PROMOTING ACCESS TO AFRICAN RESEARCH

Ethiopian Journal of Agricultural Sciences

Log in or Register to get access to full text downloads.

Remember me or Register



Mega-Environment Targeting of Maize Varieties using Ammi and GGE Bi-Plot Analysis in Ethiopia

Legesse Wolde

Abstract


In multi-location experimental trials, test locations must be selected to properly discriminate between varieties and to be representative of the target regions. The objective of this study were to evaluate test locations in terms of discrimination ability, representativeness, and desirability, and to investigate the presence of mega-environments using AMMI and GGE models and to suggest representative environments for breeding and variety testing purposes.  Among 19 maize varieties tested across 11 environments, mean grain yield ranged between 4.47 t/ha (BH545) to 7.49 t/ha (BH546). Both AMMI and GGE  models identified   G14 and G1 as  desirable hybrids for cultivation   because they combined stability and higher average yield. Nonetheless, as confirmed by GGE analysis BH546 was most closest to the ideal genotype hence, considered as best hybrid.  Environment wise, E9 and E4 were the most stable and unstable test environments, respectively. The 11 test environments fell into three apparent mega-environments.  E9 formed one group by its own, E1, E2, E3, E5, E6, E7, E8 and E11 formed the second group and E4 and E10 formed the third group.  E3, E5 and, E7 were both discriminating and representative therefore are favorable environments for selecting generally adapted genotypes. E4, E9 and E10 were discriminating but non-representative test environments thus are useful for selecting specifically adapted genotypes. E8 and E11 were non-discriminating test environments hence little information about the genotypes. The results of this study helped to identify mega-environments, also representativeness and discriminating power of test environments better visualized with the GGE bi-plot model.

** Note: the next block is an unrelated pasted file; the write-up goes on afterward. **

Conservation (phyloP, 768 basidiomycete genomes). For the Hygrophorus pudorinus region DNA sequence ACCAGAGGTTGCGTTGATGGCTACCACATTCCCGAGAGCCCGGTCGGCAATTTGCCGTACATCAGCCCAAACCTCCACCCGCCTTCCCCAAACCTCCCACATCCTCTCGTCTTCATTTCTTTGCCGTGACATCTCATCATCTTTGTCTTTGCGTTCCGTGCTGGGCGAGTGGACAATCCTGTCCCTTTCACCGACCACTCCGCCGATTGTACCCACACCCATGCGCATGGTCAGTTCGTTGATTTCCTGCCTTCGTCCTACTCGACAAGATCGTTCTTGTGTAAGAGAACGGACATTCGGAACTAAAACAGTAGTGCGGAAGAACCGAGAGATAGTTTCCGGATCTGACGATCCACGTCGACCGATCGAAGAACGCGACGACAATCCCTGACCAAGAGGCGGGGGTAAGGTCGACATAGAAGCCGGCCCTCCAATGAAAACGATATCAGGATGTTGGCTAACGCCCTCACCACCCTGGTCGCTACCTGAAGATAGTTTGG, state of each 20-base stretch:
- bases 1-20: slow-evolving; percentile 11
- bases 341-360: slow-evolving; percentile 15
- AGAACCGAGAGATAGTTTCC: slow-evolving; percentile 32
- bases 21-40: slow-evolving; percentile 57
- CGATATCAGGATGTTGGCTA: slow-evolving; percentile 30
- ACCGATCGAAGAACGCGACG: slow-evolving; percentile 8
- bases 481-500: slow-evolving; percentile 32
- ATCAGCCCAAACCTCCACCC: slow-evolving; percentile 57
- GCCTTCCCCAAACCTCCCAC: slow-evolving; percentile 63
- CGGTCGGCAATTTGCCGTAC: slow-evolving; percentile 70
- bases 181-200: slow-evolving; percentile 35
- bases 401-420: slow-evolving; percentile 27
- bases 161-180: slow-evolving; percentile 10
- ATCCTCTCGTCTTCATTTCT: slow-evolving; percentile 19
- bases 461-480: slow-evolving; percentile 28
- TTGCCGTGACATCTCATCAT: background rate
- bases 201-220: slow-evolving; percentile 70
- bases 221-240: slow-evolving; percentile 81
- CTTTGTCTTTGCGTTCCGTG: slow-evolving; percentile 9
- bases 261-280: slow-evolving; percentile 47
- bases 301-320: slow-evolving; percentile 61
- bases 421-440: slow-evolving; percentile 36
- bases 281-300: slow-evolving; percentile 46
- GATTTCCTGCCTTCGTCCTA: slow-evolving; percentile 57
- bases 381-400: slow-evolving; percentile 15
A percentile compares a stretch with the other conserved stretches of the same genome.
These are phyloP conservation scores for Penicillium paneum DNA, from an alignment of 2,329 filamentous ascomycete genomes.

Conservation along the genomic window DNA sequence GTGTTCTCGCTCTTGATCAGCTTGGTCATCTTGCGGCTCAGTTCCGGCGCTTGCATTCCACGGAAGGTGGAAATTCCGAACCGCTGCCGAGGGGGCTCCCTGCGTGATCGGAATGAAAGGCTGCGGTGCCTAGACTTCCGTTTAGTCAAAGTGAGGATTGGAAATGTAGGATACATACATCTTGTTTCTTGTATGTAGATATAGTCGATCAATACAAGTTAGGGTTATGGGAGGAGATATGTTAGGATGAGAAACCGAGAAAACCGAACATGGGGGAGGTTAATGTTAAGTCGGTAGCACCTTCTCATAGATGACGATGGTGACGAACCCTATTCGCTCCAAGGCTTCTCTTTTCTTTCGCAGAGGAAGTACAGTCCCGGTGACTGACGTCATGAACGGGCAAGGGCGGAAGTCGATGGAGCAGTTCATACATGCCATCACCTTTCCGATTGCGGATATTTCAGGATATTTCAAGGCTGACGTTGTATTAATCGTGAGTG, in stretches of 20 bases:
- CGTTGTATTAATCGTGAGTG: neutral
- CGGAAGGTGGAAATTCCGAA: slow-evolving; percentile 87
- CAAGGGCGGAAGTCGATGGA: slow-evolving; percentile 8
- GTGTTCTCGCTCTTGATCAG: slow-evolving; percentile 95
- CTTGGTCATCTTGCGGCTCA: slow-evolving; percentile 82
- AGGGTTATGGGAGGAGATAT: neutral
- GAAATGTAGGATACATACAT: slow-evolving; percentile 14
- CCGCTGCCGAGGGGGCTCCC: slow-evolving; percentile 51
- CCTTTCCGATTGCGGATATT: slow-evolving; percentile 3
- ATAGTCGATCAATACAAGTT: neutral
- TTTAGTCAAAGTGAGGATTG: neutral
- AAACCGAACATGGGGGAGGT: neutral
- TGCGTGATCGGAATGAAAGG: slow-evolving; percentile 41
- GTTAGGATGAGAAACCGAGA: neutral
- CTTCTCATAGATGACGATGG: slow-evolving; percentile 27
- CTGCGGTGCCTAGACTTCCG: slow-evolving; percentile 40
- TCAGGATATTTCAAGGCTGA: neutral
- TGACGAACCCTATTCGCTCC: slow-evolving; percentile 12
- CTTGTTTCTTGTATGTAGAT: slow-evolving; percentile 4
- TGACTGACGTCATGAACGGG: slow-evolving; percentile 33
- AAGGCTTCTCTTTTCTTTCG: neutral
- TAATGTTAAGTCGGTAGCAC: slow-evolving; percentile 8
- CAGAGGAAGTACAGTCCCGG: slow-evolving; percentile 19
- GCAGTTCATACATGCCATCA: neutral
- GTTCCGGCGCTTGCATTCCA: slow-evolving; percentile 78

AJOL African Journals Online